Case 446 L80 snowblower belt conversion to hydraulic - Page 6
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  1. #51
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    I'd set up a shear bolt/pin on your drive sprocket. Instant, easy to replace and not too hard to fab. Basically your sprocket spins freely on the shaft and is driven by a bolt through a flange welded or keyed to the shaft itself. That's how the augers are driven on big machines.

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  3. #52
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    Quote Originally Posted by Kessler View Post
    My final question is what safeties can I install to protect from ruining one of pump or motor if I jam the auger. Plan on installing a check valve loop as previously mentioned and a drain to tank. In three years I'm jammed It twice once with a rock, and once with a stick that fell in blizzard and was covered with snow.
    I'm glad your considering safety and protecting the motor.

    Well, I went to surplus for a cross-line relief and found the exact valve you need. Maybe a little big with SAE#12 ports, but the circuit is right.

    https://www.surpluscenter.com/Hydrau...382-9-8745.axd

    If that's more than you want to spend, this is also a good solution. It will require that you throttle down and gently shift PTO valve to neutral. This also has the advantage of being a E-Stop. It will stop very quickly if you jam to neutral, if say your dog is getting sucked in the auger.

    https://www.surpluscenter.com/Hydrau...-4019-50-H.axd

    A snow caster doesn't have nearly the inertia of a bush-hog. The bush-hogs big blade is like a flywheel, storing kinetic energy. So I think this cross-line relief will be fine. You may need to turn in one of the adjust on the inlet side to use the 3000psi you have available. I initially suggested the single check solution because its the cheapest.

    Put either of these valves as close to hydraulic motor as possible.

    I like the shear bolt idea too.
    Last edited by Hydrogeek; 10-26-2020 at 05:00 PM. Reason: additional info.

  4. #53
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    Quote Originally Posted by dundee222 View Post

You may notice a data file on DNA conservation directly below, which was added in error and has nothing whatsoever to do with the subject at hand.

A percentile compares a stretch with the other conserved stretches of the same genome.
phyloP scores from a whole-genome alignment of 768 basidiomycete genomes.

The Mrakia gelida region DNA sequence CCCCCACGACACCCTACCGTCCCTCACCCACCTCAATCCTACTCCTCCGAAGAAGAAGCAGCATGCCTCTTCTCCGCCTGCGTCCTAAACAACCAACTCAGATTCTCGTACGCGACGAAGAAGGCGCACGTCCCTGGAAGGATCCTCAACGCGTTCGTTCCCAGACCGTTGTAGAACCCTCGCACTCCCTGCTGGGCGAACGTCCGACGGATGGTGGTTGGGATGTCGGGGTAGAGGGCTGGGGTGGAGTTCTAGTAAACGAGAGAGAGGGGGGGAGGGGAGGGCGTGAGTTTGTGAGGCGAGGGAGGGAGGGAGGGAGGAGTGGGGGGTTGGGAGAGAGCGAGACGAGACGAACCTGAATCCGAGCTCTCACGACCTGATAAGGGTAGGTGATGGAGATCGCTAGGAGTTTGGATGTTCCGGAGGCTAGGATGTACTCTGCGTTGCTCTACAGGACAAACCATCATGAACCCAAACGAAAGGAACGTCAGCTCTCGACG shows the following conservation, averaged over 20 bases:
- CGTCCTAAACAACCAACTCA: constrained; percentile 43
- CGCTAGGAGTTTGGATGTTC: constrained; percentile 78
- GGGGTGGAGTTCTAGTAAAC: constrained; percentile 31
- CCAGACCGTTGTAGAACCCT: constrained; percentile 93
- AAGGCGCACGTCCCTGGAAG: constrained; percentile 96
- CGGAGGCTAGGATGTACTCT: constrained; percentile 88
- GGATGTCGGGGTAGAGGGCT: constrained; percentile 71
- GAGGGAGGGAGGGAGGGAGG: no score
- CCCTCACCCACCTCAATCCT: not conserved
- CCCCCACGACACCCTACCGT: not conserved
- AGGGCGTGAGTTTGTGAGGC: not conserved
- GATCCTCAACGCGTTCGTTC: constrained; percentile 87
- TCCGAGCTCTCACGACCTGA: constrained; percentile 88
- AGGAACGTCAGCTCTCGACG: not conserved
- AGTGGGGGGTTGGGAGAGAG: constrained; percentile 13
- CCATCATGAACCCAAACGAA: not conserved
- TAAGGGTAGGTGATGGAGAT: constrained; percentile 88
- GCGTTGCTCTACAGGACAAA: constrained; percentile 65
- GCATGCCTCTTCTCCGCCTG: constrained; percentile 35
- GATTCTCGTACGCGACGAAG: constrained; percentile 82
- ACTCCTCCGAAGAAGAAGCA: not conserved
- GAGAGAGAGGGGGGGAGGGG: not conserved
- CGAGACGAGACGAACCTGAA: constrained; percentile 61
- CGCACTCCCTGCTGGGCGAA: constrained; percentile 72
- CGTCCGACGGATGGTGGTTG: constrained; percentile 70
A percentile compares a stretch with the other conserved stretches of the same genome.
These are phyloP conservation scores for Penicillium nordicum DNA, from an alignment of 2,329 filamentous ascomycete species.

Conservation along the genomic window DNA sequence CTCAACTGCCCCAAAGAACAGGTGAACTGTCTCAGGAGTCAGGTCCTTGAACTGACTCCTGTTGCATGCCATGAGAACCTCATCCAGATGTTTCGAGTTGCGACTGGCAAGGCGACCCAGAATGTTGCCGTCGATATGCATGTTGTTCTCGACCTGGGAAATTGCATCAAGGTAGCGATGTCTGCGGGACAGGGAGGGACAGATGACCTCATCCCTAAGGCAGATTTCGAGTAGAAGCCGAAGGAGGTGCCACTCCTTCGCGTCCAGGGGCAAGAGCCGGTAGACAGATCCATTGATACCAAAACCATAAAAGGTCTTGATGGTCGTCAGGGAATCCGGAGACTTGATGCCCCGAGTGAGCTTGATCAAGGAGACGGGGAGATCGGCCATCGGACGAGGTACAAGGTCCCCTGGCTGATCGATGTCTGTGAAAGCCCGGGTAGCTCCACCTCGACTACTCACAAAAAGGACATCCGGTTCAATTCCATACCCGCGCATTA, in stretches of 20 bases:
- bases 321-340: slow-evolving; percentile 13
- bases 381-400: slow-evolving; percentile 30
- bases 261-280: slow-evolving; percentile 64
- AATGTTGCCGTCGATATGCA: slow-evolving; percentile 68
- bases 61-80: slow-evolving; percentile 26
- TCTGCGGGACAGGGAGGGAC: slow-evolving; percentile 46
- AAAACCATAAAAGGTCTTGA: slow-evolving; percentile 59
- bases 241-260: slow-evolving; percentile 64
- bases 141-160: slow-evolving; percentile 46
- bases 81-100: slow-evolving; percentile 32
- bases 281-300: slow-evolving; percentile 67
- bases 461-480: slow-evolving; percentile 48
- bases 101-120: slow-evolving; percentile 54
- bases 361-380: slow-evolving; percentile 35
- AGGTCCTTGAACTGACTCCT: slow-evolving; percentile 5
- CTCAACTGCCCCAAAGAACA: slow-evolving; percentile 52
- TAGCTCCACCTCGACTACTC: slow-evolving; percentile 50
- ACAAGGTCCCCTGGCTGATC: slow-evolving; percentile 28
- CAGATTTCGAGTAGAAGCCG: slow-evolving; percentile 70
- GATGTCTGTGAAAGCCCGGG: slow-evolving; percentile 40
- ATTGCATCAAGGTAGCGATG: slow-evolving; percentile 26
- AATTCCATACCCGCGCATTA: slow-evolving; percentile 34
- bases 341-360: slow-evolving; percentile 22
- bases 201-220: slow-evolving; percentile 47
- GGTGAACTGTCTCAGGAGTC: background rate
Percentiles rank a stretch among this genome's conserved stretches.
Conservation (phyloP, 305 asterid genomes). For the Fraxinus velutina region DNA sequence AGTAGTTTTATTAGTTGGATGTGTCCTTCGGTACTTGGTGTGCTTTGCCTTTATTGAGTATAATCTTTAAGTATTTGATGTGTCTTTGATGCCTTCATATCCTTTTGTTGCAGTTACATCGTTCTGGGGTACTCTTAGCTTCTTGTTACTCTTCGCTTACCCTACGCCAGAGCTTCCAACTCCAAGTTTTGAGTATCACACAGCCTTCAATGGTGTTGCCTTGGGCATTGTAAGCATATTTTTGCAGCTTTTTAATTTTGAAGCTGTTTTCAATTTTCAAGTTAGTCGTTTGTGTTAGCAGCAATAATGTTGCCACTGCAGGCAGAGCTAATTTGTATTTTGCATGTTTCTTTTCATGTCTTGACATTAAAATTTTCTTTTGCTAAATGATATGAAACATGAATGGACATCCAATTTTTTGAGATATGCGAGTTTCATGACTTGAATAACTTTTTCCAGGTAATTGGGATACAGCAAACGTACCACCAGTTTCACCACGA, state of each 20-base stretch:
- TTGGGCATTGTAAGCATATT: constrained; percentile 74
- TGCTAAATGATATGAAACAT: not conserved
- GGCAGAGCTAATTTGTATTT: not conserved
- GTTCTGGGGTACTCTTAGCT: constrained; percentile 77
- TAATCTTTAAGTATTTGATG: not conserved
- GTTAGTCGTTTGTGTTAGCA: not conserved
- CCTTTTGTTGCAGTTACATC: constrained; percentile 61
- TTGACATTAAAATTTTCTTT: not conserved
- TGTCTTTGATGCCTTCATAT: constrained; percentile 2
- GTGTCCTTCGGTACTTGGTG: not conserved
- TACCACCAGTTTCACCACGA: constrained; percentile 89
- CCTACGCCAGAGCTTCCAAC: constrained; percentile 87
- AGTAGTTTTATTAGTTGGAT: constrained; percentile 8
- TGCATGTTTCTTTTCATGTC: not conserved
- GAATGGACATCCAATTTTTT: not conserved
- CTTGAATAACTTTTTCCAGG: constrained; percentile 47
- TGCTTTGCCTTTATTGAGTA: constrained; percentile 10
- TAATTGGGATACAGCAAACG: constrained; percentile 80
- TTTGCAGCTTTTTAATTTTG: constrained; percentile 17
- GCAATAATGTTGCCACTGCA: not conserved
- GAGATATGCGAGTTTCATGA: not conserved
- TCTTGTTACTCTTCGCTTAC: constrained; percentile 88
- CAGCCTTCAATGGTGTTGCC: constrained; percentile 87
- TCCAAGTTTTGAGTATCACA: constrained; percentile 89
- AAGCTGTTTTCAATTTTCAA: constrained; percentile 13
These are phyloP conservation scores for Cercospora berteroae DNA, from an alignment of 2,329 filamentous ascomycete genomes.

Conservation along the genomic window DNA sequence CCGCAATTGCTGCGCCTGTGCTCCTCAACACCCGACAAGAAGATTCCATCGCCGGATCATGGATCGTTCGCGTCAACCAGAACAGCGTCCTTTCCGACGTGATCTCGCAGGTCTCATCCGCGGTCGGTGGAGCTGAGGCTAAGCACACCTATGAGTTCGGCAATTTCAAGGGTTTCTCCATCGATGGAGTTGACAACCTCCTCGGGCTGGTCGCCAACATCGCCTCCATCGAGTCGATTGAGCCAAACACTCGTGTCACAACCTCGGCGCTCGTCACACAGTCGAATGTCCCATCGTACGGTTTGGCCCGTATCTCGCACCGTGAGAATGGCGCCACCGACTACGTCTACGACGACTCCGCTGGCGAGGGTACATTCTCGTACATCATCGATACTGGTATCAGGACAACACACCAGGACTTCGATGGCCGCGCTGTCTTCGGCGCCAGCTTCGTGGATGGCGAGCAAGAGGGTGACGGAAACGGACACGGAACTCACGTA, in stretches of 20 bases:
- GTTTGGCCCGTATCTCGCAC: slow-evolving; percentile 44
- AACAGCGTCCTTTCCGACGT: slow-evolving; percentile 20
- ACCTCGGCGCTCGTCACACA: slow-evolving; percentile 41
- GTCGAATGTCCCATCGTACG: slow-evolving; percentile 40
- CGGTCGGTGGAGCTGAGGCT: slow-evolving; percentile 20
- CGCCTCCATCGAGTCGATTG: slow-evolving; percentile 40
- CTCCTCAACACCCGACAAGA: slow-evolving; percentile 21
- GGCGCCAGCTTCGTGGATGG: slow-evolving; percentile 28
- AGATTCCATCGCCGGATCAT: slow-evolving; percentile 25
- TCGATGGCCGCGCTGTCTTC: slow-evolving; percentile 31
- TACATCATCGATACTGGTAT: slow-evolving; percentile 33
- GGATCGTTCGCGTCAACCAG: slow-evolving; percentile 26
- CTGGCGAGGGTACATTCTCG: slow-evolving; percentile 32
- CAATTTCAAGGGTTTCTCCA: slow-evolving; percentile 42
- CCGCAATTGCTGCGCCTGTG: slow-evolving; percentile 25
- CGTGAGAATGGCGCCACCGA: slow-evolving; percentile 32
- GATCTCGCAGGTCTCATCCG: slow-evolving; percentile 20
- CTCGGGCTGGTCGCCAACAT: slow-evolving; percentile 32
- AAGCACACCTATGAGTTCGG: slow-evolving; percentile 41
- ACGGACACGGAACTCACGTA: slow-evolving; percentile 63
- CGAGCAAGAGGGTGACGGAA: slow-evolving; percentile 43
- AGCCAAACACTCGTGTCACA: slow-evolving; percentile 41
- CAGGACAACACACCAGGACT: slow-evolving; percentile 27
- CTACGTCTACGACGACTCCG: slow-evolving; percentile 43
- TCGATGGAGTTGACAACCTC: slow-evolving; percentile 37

I'd set up a shear bolt/pin on your drive sprocket. Instant, easy to replace and not too hard to fab. Basically your sprocket spins freely on the shaft and is driven by a bolt through a flange welded or keyed to the shaft itself. That's how the augers are driven on big machines.
    I like this idea and it's probably a cheaper option.

  5. #54
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    Then you still need bypass check.

    I don't know how you're going to know what size shear bolt to use. Walk behind snow blowers typical have shear bolts on the infeed auger, and you can get bolts specifically made for that purpose at lawn equipment suppliers. The infeed auger is gear down on these two stage blowers, so the bolts would shear at a much higher torque than what you would want. Old push mowers use a standard key way and an aluminum key that would shear if you hit something solid; I've sheared one or two.

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    I think I'd start small 3/16ths and if its breaking often just drill the hole bigger and install larger shear pin.

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  8. #56
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    Sorry a very good friend died in a water accident, just getting to project. there are pics, took pulleys off mule drive, then had to remove pulley off shaft, drilled 3 1/2 hole on center to shaft used hole saw to cut hole, ruined hole bit but nice hole, after heating up pulley bushing twice red hot then cooling quickly with ice cubes still wouldn't budge. All my pulley pullers where to big or to small so used harmonic puller drilled two holes in pulley and finally got off pulley also did have to buy a 3/16 long punch to knock out the round key had to be ft long to get into access and be able to hit with ten
    lb hammer. But then next issue with motor and lovejoy still to short to shaft needs to be 3 inches longer 😞. Was going to replace whole shaft but that was going to be a lot of work, so improvised, bought
    2 bushings and some 3/4 rod slide bushings onto shaft and spot welded together. then took off and finished welding then cut 3 inch rod and welded one end. Other end used existing hole in shaft to fasten with bolt. My next question is this look at picture and tell me which one is right way to run hydraulic lines. Excuse the drawing art is not my strong point.

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    Pictures of process
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    Pictures so far
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    Hello,
    I don't meant to hijack this thread but the case drain was mentioned for the bush hog, I have what I believe to be an older hydracutter (bush hog) as it doesn't have a case drain. I'll be running it on a 7020 should I do anything other than idle down before shutting down the cutter?
    thank you
    Tim

  12. #60
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    Hi Tim

    I would suggest you put a case drain on. The older CASE motors that I have seen have an unused case drain port. Post a picture of all sides of your motor.

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